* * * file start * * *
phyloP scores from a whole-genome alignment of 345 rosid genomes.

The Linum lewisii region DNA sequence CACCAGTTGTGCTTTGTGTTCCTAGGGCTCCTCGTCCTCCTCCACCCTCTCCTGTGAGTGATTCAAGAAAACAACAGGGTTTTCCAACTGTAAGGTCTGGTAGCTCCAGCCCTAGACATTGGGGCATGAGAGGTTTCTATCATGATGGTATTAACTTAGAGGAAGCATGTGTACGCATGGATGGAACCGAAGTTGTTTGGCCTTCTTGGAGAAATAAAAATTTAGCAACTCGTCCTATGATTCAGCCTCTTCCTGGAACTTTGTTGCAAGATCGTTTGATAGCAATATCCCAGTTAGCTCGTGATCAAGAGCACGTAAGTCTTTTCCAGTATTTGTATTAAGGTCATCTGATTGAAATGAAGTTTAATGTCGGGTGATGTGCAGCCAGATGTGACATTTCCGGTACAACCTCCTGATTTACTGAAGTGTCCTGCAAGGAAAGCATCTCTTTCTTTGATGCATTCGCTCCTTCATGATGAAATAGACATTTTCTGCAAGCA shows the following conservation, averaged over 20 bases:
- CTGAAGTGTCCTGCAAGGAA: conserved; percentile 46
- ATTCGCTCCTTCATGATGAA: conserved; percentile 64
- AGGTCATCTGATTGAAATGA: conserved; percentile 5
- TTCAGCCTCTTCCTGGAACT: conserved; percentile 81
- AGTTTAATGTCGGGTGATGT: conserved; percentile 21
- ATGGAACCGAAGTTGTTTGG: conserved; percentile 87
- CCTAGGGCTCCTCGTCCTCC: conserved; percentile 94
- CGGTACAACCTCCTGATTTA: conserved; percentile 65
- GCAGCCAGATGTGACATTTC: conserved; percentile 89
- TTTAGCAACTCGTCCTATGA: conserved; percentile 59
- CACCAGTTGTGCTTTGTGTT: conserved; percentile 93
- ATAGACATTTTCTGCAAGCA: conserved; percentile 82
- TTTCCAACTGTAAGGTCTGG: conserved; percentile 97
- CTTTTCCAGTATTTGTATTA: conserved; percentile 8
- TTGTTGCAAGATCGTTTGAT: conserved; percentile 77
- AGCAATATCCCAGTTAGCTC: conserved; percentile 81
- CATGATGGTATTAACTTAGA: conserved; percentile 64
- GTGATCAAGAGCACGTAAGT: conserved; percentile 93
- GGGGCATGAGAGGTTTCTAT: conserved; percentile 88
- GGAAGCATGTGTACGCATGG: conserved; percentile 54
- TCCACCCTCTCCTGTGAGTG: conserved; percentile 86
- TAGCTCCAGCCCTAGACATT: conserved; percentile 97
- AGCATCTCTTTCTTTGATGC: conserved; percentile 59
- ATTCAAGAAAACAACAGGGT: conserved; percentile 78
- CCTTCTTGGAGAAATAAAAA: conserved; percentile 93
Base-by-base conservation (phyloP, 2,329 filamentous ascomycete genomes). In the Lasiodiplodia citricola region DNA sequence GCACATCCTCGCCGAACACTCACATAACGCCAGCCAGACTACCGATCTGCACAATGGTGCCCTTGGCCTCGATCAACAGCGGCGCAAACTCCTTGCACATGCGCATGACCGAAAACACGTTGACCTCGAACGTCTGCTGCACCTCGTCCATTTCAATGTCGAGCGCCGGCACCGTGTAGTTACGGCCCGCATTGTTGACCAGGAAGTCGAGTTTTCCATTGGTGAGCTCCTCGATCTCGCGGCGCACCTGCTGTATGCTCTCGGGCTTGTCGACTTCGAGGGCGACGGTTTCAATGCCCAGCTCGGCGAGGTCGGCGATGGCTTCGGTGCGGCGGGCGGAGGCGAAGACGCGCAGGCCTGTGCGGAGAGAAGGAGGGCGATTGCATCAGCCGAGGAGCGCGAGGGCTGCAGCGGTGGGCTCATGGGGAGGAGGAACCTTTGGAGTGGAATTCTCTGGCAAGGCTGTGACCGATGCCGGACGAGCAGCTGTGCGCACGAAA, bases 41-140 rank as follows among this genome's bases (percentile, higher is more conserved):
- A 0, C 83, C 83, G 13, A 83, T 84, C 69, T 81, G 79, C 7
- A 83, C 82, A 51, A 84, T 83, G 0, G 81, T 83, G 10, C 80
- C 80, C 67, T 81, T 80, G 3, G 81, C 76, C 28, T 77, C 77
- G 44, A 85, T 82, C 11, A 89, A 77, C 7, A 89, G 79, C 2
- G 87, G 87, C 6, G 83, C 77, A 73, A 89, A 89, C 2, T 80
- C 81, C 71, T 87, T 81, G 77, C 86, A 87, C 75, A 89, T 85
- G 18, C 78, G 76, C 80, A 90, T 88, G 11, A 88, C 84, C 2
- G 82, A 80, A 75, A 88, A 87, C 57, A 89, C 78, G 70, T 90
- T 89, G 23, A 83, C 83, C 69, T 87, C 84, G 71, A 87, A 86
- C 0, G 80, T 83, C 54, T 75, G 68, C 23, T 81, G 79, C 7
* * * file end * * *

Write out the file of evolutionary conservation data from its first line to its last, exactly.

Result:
phyloP scores from a whole-genome alignment of 345 rosid genomes.

The Linum lewisii region DNA sequence CACCAGTTGTGCTTTGTGTTCCTAGGGCTCCTCGTCCTCCTCCACCCTCTCCTGTGAGTGATTCAAGAAAACAACAGGGTTTTCCAACTGTAAGGTCTGGTAGCTCCAGCCCTAGACATTGGGGCATGAGAGGTTTCTATCATGATGGTATTAACTTAGAGGAAGCATGTGTACGCATGGATGGAACCGAAGTTGTTTGGCCTTCTTGGAGAAATAAAAATTTAGCAACTCGTCCTATGATTCAGCCTCTTCCTGGAACTTTGTTGCAAGATCGTTTGATAGCAATATCCCAGTTAGCTCGTGATCAAGAGCACGTAAGTCTTTTCCAGTATTTGTATTAAGGTCATCTGATTGAAATGAAGTTTAATGTCGGGTGATGTGCAGCCAGATGTGACATTTCCGGTACAACCTCCTGATTTACTGAAGTGTCCTGCAAGGAAAGCATCTCTTTCTTTGATGCATTCGCTCCTTCATGATGAAATAGACATTTTCTGCAAGCA shows the following conservation, averaged over 20 bases:
- CTGAAGTGTCCTGCAAGGAA: conserved; percentile 46
- ATTCGCTCCTTCATGATGAA: conserved; percentile 64
- AGGTCATCTGATTGAAATGA: conserved; percentile 5
- TTCAGCCTCTTCCTGGAACT: conserved; percentile 81
- AGTTTAATGTCGGGTGATGT: conserved; percentile 21
- ATGGAACCGAAGTTGTTTGG: conserved; percentile 87
- CCTAGGGCTCCTCGTCCTCC: conserved; percentile 94
- CGGTACAACCTCCTGATTTA: conserved; percentile 65
- GCAGCCAGATGTGACATTTC: conserved; percentile 89
- TTTAGCAACTCGTCCTATGA: conserved; percentile 59
- CACCAGTTGTGCTTTGTGTT: conserved; percentile 93
- ATAGACATTTTCTGCAAGCA: conserved; percentile 82
- TTTCCAACTGTAAGGTCTGG: conserved; percentile 97
- CTTTTCCAGTATTTGTATTA: conserved; percentile 8
- TTGTTGCAAGATCGTTTGAT: conserved; percentile 77
- AGCAATATCCCAGTTAGCTC: conserved; percentile 81
- CATGATGGTATTAACTTAGA: conserved; percentile 64
- GTGATCAAGAGCACGTAAGT: conserved; percentile 93
- GGGGCATGAGAGGTTTCTAT: conserved; percentile 88
- GGAAGCATGTGTACGCATGG: conserved; percentile 54
- TCCACCCTCTCCTGTGAGTG: conserved; percentile 86
- TAGCTCCAGCCCTAGACATT: conserved; percentile 97
- AGCATCTCTTTCTTTGATGC: conserved; percentile 59
- ATTCAAGAAAACAACAGGGT: conserved; percentile 78
- CCTTCTTGGAGAAATAAAAA: conserved; percentile 93
Base-by-base conservation (phyloP, 2,329 filamentous ascomycete genomes). In the Lasiodiplodia citricola region DNA sequence GCACATCCTCGCCGAACACTCACATAACGCCAGCCAGACTACCGATCTGCACAATGGTGCCCTTGGCCTCGATCAACAGCGGCGCAAACTCCTTGCACATGCGCATGACCGAAAACACGTTGACCTCGAACGTCTGCTGCACCTCGTCCATTTCAATGTCGAGCGCCGGCACCGTGTAGTTACGGCCCGCATTGTTGACCAGGAAGTCGAGTTTTCCATTGGTGAGCTCCTCGATCTCGCGGCGCACCTGCTGTATGCTCTCGGGCTTGTCGACTTCGAGGGCGACGGTTTCAATGCCCAGCTCGGCGAGGTCGGCGATGGCTTCGGTGCGGCGGGCGGAGGCGAAGACGCGCAGGCCTGTGCGGAGAGAAGGAGGGCGATTGCATCAGCCGAGGAGCGCGAGGGCTGCAGCGGTGGGCTCATGGGGAGGAGGAACCTTTGGAGTGGAATTCTCTGGCAAGGCTGTGACCGATGCCGGACGAGCAGCTGTGCGCACGAAA, bases 41-140 rank as follows among this genome's bases (percentile, higher is more conserved):
- A 0, C 83, C 83, G 13, A 83, T 84, C 69, T 81, G 79, C 7
- A 83, C 82, A 51, A 84, T 83, G 0, G 81, T 83, G 10, C 80
- C 80, C 67, T 81, T 80, G 3, G 81, C 76, C 28, T 77, C 77
- G 44, A 85, T 82, C 11, A 89, A 77, C 7, A 89, G 79, C 2
- G 87, G 87, C 6, G 83, C 77, A 73, A 89, A 89, C 2, T 80
- C 81, C 71, T 87, T 81, G 77, C 86, A 87, C 75, A 89, T 85
- G 18, C 78, G 76, C 80, A 90, T 88, G 11, A 88, C 84, C 2
- G 82, A 80, A 75, A 88, A 87, C 57, A 89, C 78, G 70, T 90
- T 89, G 23, A 83, C 83, C 69, T 87, C 84, G 71, A 87, A 86
- C 0, G 80, T 83, C 54, T 75, G 68, C 23, T 81, G 79, C 7